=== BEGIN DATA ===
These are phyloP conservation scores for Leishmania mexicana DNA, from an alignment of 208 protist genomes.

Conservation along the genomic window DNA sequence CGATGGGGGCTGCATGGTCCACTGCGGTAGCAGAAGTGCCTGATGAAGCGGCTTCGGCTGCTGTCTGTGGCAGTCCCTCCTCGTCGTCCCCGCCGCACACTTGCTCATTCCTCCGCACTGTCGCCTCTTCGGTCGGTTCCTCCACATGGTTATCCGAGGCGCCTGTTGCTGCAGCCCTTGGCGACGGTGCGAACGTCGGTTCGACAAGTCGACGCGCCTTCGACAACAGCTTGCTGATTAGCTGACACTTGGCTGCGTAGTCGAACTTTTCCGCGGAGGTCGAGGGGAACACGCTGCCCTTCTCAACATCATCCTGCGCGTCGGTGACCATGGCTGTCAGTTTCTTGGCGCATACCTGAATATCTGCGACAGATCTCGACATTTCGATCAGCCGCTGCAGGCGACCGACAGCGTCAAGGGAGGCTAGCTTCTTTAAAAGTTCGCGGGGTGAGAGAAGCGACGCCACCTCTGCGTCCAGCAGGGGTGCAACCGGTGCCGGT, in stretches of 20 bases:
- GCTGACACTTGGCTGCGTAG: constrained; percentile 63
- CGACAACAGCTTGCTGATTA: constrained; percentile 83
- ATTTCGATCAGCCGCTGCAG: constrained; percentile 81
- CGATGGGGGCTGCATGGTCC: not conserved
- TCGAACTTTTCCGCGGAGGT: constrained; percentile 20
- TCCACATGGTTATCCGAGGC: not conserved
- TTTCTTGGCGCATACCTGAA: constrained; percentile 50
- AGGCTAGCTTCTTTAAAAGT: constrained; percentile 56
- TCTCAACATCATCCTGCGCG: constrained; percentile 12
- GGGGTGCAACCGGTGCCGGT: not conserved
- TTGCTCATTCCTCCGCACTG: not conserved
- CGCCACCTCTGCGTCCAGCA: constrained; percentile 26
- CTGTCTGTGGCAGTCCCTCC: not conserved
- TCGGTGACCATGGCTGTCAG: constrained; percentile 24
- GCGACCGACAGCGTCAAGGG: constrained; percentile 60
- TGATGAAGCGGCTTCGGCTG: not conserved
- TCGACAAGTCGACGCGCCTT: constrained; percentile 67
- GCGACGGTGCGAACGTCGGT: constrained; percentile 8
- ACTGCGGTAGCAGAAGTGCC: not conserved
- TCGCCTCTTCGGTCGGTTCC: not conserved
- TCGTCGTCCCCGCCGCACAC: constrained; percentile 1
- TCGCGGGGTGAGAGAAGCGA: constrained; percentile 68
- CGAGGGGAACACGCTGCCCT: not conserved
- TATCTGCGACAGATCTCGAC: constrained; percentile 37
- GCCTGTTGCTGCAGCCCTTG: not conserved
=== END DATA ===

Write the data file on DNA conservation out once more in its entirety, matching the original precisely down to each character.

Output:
These are phyloP conservation scores for Leishmania mexicana DNA, from an alignment of 208 protist genomes.

Conservation along the genomic window DNA sequence CGATGGGGGCTGCATGGTCCACTGCGGTAGCAGAAGTGCCTGATGAAGCGGCTTCGGCTGCTGTCTGTGGCAGTCCCTCCTCGTCGTCCCCGCCGCACACTTGCTCATTCCTCCGCACTGTCGCCTCTTCGGTCGGTTCCTCCACATGGTTATCCGAGGCGCCTGTTGCTGCAGCCCTTGGCGACGGTGCGAACGTCGGTTCGACAAGTCGACGCGCCTTCGACAACAGCTTGCTGATTAGCTGACACTTGGCTGCGTAGTCGAACTTTTCCGCGGAGGTCGAGGGGAACACGCTGCCCTTCTCAACATCATCCTGCGCGTCGGTGACCATGGCTGTCAGTTTCTTGGCGCATACCTGAATATCTGCGACAGATCTCGACATTTCGATCAGCCGCTGCAGGCGACCGACAGCGTCAAGGGAGGCTAGCTTCTTTAAAAGTTCGCGGGGTGAGAGAAGCGACGCCACCTCTGCGTCCAGCAGGGGTGCAACCGGTGCCGGT, in stretches of 20 bases:
- GCTGACACTTGGCTGCGTAG: constrained; percentile 63
- CGACAACAGCTTGCTGATTA: constrained; percentile 83
- ATTTCGATCAGCCGCTGCAG: constrained; percentile 81
- CGATGGGGGCTGCATGGTCC: not conserved
- TCGAACTTTTCCGCGGAGGT: constrained; percentile 20
- TCCACATGGTTATCCGAGGC: not conserved
- TTTCTTGGCGCATACCTGAA: constrained; percentile 50
- AGGCTAGCTTCTTTAAAAGT: constrained; percentile 56
- TCTCAACATCATCCTGCGCG: constrained; percentile 12
- GGGGTGCAACCGGTGCCGGT: not conserved
- TTGCTCATTCCTCCGCACTG: not conserved
- CGCCACCTCTGCGTCCAGCA: constrained; percentile 26
- CTGTCTGTGGCAGTCCCTCC: not conserved
- TCGGTGACCATGGCTGTCAG: constrained; percentile 24
- GCGACCGACAGCGTCAAGGG: constrained; percentile 60
- TGATGAAGCGGCTTCGGCTG: not conserved
- TCGACAAGTCGACGCGCCTT: constrained; percentile 67
- GCGACGGTGCGAACGTCGGT: constrained; percentile 8
- ACTGCGGTAGCAGAAGTGCC: not conserved
- TCGCCTCTTCGGTCGGTTCC: not conserved
- TCGTCGTCCCCGCCGCACAC: constrained; percentile 1
- TCGCGGGGTGAGAGAAGCGA: constrained; percentile 68
- CGAGGGGAACACGCTGCCCT: not conserved
- TATCTGCGACAGATCTCGAC: constrained; percentile 37
- GCCTGTTGCTGCAGCCCTTG: not conserved